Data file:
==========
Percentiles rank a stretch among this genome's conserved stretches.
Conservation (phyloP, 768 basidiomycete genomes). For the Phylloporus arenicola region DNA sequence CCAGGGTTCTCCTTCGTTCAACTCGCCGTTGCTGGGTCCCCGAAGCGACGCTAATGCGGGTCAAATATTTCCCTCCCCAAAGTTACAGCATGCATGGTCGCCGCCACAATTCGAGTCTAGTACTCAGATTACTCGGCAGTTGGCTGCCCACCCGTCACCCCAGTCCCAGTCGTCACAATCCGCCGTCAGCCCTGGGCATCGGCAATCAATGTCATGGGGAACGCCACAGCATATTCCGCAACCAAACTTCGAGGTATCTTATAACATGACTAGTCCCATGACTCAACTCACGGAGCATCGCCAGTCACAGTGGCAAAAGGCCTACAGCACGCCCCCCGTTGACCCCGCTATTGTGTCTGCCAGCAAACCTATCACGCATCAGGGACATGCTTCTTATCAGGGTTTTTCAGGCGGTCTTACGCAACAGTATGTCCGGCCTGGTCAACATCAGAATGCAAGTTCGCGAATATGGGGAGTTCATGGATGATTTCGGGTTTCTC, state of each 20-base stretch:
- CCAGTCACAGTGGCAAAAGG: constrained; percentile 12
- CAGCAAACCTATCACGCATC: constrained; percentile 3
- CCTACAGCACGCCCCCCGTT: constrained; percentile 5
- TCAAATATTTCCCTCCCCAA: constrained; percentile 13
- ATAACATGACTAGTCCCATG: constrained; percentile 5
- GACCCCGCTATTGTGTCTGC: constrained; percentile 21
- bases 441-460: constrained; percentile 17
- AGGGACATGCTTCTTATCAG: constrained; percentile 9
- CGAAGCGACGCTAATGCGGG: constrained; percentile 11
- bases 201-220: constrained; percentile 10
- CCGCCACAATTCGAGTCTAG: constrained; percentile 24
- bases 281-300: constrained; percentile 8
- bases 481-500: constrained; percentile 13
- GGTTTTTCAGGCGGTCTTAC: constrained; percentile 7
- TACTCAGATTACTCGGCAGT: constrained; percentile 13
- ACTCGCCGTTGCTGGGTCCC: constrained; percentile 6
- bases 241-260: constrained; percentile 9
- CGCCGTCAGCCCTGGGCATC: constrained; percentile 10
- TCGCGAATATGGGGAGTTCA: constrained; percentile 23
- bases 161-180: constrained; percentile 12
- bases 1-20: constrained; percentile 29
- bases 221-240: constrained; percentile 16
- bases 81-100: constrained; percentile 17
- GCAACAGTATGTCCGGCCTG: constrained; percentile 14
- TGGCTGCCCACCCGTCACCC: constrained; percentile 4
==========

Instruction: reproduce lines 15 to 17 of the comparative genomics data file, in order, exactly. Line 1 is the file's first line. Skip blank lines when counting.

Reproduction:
- bases 481-500: constrained; percentile 13
- GGTTTTTCAGGCGGTCTTAC: constrained; percentile 7
- TACTCAGATTACTCGGCAGT: constrained; percentile 13